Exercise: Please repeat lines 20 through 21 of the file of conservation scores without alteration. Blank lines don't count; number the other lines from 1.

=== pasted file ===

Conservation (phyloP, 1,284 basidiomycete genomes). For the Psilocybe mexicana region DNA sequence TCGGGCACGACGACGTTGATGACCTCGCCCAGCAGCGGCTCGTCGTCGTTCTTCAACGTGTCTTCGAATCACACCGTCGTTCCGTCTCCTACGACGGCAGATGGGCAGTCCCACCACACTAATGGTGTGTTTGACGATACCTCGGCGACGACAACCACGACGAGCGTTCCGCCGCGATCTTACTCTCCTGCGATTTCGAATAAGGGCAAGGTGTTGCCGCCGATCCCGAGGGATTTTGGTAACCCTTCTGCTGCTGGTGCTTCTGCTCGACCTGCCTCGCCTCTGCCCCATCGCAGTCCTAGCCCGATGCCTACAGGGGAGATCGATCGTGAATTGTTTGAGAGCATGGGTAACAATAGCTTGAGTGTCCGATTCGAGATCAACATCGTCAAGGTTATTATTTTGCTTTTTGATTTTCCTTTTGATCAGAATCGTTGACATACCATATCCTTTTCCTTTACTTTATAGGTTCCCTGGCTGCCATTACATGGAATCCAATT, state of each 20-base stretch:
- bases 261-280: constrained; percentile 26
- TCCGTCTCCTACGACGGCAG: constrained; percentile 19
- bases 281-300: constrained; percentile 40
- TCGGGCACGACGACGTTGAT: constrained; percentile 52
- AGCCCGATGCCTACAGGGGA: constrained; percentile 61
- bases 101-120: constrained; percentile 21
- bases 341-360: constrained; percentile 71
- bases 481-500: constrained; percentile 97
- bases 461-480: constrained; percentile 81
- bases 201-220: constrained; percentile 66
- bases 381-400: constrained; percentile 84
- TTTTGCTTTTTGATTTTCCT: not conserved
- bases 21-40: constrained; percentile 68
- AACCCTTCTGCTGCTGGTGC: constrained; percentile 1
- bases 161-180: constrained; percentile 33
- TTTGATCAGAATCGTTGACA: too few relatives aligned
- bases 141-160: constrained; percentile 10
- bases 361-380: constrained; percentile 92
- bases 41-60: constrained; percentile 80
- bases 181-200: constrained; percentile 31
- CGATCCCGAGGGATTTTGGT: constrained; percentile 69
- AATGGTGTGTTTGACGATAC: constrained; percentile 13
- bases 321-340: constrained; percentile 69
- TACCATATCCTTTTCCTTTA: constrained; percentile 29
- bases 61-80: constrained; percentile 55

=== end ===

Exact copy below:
- bases 41-60: constrained; percentile 80
- bases 181-200: constrained; percentile 31